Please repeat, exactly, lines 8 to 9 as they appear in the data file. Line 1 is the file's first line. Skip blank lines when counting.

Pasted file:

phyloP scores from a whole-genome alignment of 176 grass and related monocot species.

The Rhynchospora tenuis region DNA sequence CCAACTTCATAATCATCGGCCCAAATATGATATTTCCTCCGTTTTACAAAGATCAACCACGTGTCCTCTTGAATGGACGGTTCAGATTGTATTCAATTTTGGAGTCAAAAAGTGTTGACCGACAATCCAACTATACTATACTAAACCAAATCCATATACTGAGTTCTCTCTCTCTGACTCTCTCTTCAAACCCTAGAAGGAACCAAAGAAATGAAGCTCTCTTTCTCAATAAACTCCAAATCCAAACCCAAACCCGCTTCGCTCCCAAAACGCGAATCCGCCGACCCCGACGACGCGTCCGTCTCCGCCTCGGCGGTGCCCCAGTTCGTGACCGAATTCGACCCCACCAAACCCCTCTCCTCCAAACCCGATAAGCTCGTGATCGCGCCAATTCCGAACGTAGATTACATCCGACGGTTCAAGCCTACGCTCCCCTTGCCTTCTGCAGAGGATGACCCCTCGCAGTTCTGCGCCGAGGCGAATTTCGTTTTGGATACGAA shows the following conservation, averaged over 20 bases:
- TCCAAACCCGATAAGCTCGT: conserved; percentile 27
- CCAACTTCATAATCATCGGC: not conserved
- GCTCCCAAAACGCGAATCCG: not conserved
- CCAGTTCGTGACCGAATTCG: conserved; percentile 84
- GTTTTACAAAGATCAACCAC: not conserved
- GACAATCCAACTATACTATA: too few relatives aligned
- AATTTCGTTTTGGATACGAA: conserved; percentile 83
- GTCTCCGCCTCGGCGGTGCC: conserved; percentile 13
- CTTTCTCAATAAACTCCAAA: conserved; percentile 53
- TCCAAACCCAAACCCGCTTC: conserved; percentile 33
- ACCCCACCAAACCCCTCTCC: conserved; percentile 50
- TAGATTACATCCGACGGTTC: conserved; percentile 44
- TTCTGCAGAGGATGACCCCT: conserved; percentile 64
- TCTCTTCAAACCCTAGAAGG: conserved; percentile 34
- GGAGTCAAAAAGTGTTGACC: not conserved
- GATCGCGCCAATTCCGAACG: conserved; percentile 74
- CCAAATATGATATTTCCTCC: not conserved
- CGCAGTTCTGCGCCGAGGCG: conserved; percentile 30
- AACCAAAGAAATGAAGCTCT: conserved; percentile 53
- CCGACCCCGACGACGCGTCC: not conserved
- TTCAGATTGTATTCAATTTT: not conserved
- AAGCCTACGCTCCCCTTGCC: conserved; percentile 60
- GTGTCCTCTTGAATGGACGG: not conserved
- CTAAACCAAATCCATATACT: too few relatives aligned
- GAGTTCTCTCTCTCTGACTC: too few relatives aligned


- GACAATCCAACTATACTATA: too few relatives aligned
- AATTTCGTTTTGGATACGAA: conserved; percentile 83